Thank you to Grace for asking if I would be interesting in reading "The Sandalwood Tree" and providing me with a courtesy copy of the book.  Thank you to Elle for writing such warm, interesting characters and sharing their story.  I thoroughly enjoyed reading the book and highly recommend it. 

Pages:  368
Publisher: Atria
Released:  April 5, 2011

Other Thoughts:

"The characters are endearing and really capture the reader’s imagination, and their stories really serve to move the narrative along and inspire Evie’s imagination" 

"The place is beautifully rendered in this novel. India and her overwhelming color and lushness stand out even as Newmark has captured the insularity, racism, and surprising compassion of the late 1940's British ex-pat community there." 

"Newmark transports the reader to India with her lush details of the area and descriptions of the people and the culture." 

FYI:  I was not compensated for this review and opinions expressed herein are solely my own.

Sunday Salon - Get Caught Reading and Creative Beginnings Month

Get Caught Reading

Yes, May is Get Caught Reading month as well as Creative Beginnings Month.   Can't imagine anything better than reading or being creative. Speaking of creativity, for ROW80 (A Round of Words in 80 days) I'm still working on first draft of Red Thief.  It's going a bit slowly and shame on me, but I didn't work on it every single day this week.  Kind of an off week. Check out how everyone else is doing here

I just finished reading "The Sandalwood Tree" by Elle Newmark and will be posting my review on Tuesday.  Excellent historical fiction novel set in India during two time periods - the 1840's and 1940's.    Now I want to read her other books "The Book of Unholy Mischief" and "The Chief's Apprentice."   And guess what, Elle has written a guest post for me about her travels in India while researching "The Sandalwood Tree" which will be live on Wednesday. 

My book buying ban seems to have disappeared with the April winds.  Yesterday, I went to Bereans to pick up "What's in the Bible 5" dvd for James which unfortunately they didn't have.  Instead  I picked up favorite author books  "The Priest's Graveyard" by Ted Dekker, "Tenth Stone" by Bodie Thoene, "Out of Time" by Alton Gansky".  Also a couple authors I haven't read yet - Alister McGrath's "The Aedyn Chronicles" and Robin Hatcher's "Fit to be Tied." 

I just finished Week 10 of The Artist's Way - Recovering a Sense of Self Protection.  It's all about the dangers of the trail and creative roadblocks we place in front of ourselves.  Cameron talks about how 'fame' and 'competition' are spiritual drugs. 

"Fame encourages us to believe that if it hasn't happened yet, it won't happen.  Of course, it is fame.  Fame is not the same as success and in our true souls we know that.  We know--and have felt--success at the end of a good day's work.  But fame?  It is addictive and it always leaves us hungry....   The point of the work is the work.  Fame interferes with that perception. (pg 171)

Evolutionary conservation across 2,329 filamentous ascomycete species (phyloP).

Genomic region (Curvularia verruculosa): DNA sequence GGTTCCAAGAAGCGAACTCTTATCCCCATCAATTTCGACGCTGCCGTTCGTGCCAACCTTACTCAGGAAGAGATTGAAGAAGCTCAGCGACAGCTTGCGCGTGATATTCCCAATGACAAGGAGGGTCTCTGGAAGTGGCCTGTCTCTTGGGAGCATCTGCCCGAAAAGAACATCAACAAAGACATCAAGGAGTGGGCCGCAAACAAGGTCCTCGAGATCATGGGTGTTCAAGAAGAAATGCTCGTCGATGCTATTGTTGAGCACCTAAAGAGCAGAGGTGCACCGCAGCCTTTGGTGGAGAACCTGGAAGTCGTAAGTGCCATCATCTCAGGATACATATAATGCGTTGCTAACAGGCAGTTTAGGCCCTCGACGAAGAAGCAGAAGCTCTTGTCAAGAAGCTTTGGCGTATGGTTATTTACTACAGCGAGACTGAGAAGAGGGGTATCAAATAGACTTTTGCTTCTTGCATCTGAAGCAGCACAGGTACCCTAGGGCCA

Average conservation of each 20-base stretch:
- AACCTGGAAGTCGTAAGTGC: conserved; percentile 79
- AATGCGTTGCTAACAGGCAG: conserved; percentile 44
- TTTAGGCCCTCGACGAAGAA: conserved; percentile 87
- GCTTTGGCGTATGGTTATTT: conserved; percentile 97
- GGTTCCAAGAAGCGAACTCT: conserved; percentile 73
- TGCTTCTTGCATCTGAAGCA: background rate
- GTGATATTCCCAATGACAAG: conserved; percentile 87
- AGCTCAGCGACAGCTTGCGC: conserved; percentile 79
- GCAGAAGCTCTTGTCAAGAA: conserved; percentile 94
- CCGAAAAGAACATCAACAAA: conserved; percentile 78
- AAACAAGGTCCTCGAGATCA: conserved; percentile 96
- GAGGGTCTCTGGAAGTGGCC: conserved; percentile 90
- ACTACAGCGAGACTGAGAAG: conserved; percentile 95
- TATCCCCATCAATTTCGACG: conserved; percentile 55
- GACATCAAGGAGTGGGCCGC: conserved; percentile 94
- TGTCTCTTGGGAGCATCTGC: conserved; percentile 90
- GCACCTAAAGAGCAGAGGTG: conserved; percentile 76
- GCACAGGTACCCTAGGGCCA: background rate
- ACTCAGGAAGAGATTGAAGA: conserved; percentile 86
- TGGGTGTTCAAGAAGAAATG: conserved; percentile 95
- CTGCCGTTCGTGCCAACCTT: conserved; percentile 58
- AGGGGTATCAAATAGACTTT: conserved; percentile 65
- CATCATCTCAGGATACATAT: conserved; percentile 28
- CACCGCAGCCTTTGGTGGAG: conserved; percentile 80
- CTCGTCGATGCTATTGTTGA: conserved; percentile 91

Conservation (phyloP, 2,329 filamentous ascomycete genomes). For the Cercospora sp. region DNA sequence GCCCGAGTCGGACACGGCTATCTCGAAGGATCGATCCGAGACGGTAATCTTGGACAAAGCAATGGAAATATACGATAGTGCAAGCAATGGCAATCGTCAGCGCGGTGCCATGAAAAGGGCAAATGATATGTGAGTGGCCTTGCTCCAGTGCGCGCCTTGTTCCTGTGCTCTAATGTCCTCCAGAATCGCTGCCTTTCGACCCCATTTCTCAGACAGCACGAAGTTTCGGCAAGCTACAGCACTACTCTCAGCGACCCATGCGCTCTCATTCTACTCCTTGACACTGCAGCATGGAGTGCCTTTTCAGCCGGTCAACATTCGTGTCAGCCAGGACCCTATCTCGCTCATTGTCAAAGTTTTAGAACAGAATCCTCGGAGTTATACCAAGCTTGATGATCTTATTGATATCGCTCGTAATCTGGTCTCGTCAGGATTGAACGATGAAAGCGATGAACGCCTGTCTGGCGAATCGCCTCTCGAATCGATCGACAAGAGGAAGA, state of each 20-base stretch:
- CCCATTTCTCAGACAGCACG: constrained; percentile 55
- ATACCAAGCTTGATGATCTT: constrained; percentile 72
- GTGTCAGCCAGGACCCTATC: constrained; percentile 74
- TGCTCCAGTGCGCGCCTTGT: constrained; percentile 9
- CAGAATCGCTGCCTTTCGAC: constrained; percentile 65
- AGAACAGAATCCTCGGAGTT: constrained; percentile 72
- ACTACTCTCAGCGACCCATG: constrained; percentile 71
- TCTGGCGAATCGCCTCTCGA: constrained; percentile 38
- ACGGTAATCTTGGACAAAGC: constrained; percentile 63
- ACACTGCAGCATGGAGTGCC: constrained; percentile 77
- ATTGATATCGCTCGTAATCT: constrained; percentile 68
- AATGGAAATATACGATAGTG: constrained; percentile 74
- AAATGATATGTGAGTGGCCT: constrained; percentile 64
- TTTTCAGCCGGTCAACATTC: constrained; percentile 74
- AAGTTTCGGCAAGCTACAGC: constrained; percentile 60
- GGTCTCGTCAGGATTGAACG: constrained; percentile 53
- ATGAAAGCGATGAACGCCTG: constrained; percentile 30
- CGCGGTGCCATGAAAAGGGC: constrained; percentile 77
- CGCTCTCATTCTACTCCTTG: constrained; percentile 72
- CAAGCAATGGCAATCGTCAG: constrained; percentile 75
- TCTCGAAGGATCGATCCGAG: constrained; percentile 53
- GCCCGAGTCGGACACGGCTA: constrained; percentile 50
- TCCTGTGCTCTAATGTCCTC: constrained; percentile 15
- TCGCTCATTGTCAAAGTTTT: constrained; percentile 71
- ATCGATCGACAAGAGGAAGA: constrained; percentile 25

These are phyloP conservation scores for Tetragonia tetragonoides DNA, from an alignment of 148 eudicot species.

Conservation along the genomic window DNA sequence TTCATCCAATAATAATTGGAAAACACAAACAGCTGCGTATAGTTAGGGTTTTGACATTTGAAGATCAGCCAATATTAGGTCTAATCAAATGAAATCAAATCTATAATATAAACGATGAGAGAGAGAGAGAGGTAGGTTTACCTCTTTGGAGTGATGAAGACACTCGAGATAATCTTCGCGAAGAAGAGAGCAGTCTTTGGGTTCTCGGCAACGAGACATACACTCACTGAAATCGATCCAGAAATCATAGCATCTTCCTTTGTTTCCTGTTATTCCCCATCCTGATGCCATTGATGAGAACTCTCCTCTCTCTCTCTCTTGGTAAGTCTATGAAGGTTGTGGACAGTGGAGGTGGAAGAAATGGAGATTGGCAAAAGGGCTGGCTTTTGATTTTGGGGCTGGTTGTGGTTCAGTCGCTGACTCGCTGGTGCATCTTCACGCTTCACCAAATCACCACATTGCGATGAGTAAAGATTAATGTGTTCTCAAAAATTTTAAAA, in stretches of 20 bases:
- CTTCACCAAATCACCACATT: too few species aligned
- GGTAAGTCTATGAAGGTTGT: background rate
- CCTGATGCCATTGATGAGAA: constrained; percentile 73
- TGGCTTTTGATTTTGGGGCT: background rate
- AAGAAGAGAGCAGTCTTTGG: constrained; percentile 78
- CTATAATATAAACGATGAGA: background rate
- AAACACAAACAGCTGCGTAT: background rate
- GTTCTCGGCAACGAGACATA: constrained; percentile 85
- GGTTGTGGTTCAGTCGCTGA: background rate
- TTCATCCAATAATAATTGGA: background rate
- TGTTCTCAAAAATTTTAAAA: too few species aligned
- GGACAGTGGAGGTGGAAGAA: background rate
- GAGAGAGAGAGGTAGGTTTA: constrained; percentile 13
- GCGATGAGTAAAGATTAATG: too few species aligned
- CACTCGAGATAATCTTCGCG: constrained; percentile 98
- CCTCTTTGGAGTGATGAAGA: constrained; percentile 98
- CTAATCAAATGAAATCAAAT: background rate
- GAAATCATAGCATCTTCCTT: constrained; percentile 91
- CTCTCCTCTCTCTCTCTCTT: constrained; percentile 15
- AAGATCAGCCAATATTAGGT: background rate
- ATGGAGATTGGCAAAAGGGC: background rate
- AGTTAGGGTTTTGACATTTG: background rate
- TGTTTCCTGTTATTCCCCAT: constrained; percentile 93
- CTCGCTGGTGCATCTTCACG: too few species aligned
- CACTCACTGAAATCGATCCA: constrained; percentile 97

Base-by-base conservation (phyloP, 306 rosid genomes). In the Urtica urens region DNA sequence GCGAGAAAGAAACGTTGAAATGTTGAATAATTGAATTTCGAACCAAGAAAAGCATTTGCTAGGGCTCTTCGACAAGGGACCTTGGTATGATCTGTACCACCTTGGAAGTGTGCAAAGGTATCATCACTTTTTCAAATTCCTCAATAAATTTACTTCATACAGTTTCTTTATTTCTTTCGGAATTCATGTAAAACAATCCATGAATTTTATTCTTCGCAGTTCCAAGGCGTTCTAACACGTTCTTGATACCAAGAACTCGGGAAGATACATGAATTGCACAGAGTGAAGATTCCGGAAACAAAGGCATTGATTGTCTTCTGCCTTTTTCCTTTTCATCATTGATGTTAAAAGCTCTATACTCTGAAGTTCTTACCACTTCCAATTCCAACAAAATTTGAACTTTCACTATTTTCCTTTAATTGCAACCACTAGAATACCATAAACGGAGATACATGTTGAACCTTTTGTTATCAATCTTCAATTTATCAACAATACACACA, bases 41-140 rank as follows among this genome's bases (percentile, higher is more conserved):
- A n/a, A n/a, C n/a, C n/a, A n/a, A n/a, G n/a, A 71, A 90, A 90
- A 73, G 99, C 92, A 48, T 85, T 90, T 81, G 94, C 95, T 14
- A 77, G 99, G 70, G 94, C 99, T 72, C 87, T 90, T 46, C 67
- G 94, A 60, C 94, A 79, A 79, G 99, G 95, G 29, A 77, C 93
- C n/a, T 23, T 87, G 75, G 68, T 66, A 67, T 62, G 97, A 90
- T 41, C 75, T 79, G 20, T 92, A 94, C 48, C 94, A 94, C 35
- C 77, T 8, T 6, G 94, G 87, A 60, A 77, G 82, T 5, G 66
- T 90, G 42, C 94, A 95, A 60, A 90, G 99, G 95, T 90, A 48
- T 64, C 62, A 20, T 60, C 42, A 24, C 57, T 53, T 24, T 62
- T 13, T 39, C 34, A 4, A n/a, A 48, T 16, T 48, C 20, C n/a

"Competition is another spiritual drug.  When we focus on competition we poison our own well, impede our own progress.  When we are ogling the accomplishments of others, we take our eye away from our own through line.  We ask ourselves the wrong questions, and those wrong questions, give us the wrong answers.  

As artists we can't afford to think about who is getting ahead of us and how they don't deserve it.  The desire to be better than can choke off the simple desire to be.  As artists we cannot afford this thinking.  It leads us away from our own voices and choices and into a defensive game that centers outside of ourselves and our sphere of influence.  It asks us to define our own creativity in terms of someone else's.  (pg 173)

So true and it is hard not to compare yourself to others.  The grass is always greener mentality seeps through, tainting the well of inspiration.   Cameron says it best:

"If the demand to be original still troubles you, remember this:  each of us is our own country, an interesting place to visit.  It is the accurate mapping out of our own creative interests that invites the term original.  We are the origin of our art, its homeland.  Viewed this way, originality is the process of remaining true to ourselves." (pg 174)

Speaking of creativity, James has started  a blog called Bowser Jr.'s Fan Fiction.  Check out his latest entry.

This week theme for Read 52 Books in 52 weeks is Q is for Queen.  Interesting tidbits about the monarchy.  The British Monarchy website is very interesting, fascinating and educational.

I'm excited.  I got one of these:

Except I didn't get a white one. It came out the day after I ordered my phone.   I'm having a lot of fun exploring and playing, discovering all kinds of interesting apps.  The only thing I'm miffed about.  I didn't find out (and must have missed it in the small print somewhere) that the fee for the Internet Hotspot is $20.00 extra a month.  *face palm*   Oh well. It's worth it in order to have internet where ever I go. 

The Sunday

Happy Reading!